Lightyear, founded in 2016, is producing almost 1,000 the primarily battery-powered models, fitted with curved solar panels across the roof and bonnet. The company claims power from the sun can contribute up to 44 miles to the vehicle’s 388-mile range per day.

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Lightyear 0 will allow short drives to be purely solar-powered during the sunniest months of the year.

While not new, it has been pegged as a potential solution to the lack of available chargers holding back the electric vehicle (EV) revolution. There are questions, however, over how efficient the concept is – particularly in an often cloudy Britain.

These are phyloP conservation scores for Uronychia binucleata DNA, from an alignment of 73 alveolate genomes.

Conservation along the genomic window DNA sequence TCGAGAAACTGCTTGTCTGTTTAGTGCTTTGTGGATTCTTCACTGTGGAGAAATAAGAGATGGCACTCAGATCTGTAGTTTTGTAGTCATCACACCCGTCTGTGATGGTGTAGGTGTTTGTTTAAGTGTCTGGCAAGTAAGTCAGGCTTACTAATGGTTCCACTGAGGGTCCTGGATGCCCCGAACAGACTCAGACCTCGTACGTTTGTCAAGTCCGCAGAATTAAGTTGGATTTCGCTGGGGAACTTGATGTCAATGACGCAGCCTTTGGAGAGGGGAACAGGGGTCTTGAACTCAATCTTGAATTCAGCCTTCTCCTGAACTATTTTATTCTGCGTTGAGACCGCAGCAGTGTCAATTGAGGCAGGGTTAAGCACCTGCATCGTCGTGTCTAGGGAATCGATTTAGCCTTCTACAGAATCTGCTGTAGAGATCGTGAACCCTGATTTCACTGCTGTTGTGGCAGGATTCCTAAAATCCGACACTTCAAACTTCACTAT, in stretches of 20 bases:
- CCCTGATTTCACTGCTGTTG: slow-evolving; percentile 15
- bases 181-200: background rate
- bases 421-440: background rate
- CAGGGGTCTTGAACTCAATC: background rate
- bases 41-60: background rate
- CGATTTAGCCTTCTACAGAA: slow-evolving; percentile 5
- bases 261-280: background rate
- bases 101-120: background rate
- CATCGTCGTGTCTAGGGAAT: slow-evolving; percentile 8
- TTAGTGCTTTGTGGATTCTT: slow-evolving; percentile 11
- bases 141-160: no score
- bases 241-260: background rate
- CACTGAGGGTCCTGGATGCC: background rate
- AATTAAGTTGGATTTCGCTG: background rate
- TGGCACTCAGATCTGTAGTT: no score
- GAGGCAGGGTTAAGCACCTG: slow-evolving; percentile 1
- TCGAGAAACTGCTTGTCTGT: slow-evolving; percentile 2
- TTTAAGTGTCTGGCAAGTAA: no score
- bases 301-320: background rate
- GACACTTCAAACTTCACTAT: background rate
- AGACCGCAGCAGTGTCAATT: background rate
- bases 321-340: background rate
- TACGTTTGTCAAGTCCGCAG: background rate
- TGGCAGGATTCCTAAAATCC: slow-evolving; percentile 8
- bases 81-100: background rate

In the Netherlands, for instance, just two months of the year will provide enough sun to reach the 44-mile capacity, while in Spain or Portugal that sun-powered peak can be reached in seven months.

Lightyear says it will sell cars in the UK and US by 2025. There, solar panels can power the car for 8.8 miles per day.

Still, the cost of Lightyear 0 remains out of reach for many. Making the vehicles cheaper will be hard amid supply problems hitting sectors globally. Steel, aluminum, copper, and polysilicon – the high-purity silicon used to make the panels – have jumped in price.

According to telegraph